The disease, which is mentioned in the Bible, spoils the skin and is spread throughout the body. The ancient Greek doctor Hippocrates wrote about her, but probably confused with psoriasis.
The disease disappeared almost entirely in 18-century continental Europe, but in some parts of Scandinavia and Norway it was still, and in the 19 century it began to spread rapidly throughout the coast of Norway. As people interacted closely between foreigners, Vikings, and international trade, the disease spread rapidly across western Norway. The very first hospital for the sick was built in Norway at St. George 's Hospital in 1350 and 1400. It was outside the city. Zero infected was found in 1873, by the physician Gerhard Armauer Hansen, who worked at this hospital in the city of Bergen. It is currently a leprosy museum.
The disease was transmitted by air-drop route with close contacts of people who were not treated. The risk of infection included residents of areas where water was contaminated, bed linen, and insufficient nutrition. Fortunately, there are currently no such terrible conditions in modern Greece.
However, the disease is now common in tropical countries. In the early 2000s, the WHO reported 91 countries with infections. The proportion of cases in 70% was in India, Burma, Nepal. In England, doctors have found that some of the protein that lives in nature is a vector of this agent.
Scientists suggest Greece was the first Mediterranean country in Europe to become infected with leprosy. It was most likely brought by the Phoenix people at the beginning of the second millennium from the Eastern Mediterranean. New infections in the country appeared the time of military actions of Doria and Xerxes. There were also trips by Alexander of Macedonia, Romans to Assyria, Syria, and Egypt, and many other trips for the independence of Greece. 350 diseases were recorded in 1851. Studying the situation in Greece in 1853, Dr. Kigala concludes that the disease has both hereditary and infectious origins. In 1897, Zambako Pasha 's physician published a textbook, "The Leper Peripatetics of Constantinople."
Zambako should be told a little bit. He was born in the small village of Nejori, which was near Constantinople. In modern times it is Yenikoy, with the Greek name means literally "New Village" or Novena, an area of Istanbul. The doctor studied skin and venereal diseases in Paris with one of the founders of venereology Philip Ricor. In 1860 he married an amateur of bohemian life, which was popular among the Pre-Raphaelites who devoted herself to art, the artist Maria-Terpsifee Cassavetti. She was the daughter of a wealthy English merchant of Greek descent.
The marriage was not happy, so in 1866 his wife went to his mother in London, and he remained in Paris and became French citizenship. In 1872, he was invited to Constantinople to become the personal physician of Sultan Abdul-Hamid II, through which he was given the title of Pasha (general). Based on a study of the old leprosy hotbed in Scutari, in a dispute, the doctor expressed his opinion on hereditary nature. He visited Hios Island and revealed that leprosy affects approximately 15% of the population and that doctors confuse the disease with syphilis. On the recommendation of the Pasha in 1910, the first expedition to the Dodecanese Islands was conducted in 1910, where leprosy was identified. After the doctor 's death in 1914, his major work "Leprosy: on Centuries and Countries" was published.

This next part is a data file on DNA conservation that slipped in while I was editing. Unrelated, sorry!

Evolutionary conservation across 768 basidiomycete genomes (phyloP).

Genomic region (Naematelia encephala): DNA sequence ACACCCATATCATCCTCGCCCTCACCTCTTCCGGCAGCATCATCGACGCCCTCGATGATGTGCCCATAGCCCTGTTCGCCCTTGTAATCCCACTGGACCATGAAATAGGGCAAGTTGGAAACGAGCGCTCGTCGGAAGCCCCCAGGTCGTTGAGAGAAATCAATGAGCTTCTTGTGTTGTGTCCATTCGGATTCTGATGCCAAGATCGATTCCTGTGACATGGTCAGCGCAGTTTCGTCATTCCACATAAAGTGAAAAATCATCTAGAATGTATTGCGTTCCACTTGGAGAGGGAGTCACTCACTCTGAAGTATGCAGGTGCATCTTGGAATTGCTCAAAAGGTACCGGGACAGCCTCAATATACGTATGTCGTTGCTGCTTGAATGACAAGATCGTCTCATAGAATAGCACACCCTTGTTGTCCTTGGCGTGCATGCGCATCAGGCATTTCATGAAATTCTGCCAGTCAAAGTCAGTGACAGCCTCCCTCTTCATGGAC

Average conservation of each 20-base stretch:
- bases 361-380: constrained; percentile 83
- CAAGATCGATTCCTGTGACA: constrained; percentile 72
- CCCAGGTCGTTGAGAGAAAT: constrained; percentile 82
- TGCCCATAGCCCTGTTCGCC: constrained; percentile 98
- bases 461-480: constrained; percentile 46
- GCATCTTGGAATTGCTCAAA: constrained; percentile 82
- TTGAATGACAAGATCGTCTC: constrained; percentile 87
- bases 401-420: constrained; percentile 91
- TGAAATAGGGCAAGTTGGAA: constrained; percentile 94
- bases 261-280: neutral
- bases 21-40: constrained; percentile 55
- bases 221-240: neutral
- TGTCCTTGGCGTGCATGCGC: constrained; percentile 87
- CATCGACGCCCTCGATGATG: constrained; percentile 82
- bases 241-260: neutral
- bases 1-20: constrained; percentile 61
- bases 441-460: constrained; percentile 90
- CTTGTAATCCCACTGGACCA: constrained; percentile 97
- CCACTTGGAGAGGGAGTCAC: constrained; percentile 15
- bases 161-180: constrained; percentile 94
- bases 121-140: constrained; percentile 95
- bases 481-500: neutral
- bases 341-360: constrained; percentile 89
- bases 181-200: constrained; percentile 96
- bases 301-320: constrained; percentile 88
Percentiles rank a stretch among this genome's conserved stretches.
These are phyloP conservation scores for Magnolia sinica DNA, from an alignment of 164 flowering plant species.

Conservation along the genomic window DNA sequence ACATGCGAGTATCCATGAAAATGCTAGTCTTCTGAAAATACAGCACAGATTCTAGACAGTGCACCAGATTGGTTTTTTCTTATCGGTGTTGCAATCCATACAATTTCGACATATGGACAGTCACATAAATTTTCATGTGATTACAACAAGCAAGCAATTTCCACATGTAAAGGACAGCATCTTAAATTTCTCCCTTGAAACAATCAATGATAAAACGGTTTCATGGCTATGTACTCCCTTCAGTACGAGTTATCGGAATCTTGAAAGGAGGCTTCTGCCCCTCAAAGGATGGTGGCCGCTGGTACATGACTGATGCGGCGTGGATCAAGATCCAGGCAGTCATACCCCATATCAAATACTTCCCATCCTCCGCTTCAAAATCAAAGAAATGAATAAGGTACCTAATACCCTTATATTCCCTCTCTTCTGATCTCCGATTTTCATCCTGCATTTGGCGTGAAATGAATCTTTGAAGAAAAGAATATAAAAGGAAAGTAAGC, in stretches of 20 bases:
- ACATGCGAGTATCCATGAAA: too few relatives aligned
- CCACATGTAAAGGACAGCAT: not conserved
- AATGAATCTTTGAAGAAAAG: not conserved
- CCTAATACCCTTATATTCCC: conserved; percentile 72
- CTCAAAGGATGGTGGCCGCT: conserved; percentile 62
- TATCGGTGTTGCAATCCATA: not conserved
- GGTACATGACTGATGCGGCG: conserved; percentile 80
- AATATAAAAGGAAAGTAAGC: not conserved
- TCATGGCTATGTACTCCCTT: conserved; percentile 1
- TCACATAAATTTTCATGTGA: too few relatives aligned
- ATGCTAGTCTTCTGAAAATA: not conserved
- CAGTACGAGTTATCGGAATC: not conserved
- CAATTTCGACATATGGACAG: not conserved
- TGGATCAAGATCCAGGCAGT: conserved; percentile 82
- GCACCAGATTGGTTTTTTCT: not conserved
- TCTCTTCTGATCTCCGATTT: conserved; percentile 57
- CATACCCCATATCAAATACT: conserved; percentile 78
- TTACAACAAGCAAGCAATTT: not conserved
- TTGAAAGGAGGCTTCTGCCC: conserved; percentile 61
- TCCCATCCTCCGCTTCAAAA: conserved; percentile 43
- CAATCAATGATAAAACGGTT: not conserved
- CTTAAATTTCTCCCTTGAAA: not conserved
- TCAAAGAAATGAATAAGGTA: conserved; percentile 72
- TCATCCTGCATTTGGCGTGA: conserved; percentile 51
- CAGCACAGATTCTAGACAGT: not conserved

The general did not miss the opportunity to study eunuchoidism - it is a condition in the body when there is an excessively reduced activity of the genital glands, which causes underdevelopment of the genitals, obesity, and imbalance of the skeleton. This is a clear example of the effect of physiology on behavioral disorders. Zambako devoted his work to eunuchoidism by examining more than 200 eunuchs from the Sultan 's harem.
People were afraid of leprosy and leper, because of them had to carry bells to warn people about their approach. A leprosory appeared on Samos Island in 1904, and a leprosory of St. Panteleimon appeared on Spinalonga Island in August 1904. A special colony was established on this island, where sick people were placed. In 1920, the Greek Law was issued, the isolation of leaders is now mandatory. In 1930, a hospital for leaders was opened in Spinalonga. There were 278 patients in total. In 1853, 628 infected people were identified in nine Cretan villages. To Samos Island, the disease was brought from Lebos along with captive Albanians, who were then left on the orders of Sultan Suleiman the Great.
In 1948, a method of treating leprosy and leprosy in Greece was found empty, and Spinalonga became a landmark. Compiled using Christ Evangelu's text "Leprosy in Greece"
Finally, in 1948, a way was found to treat the leprosy and leprosy of Greece deserted, and the island of Spinalonga became a landmark.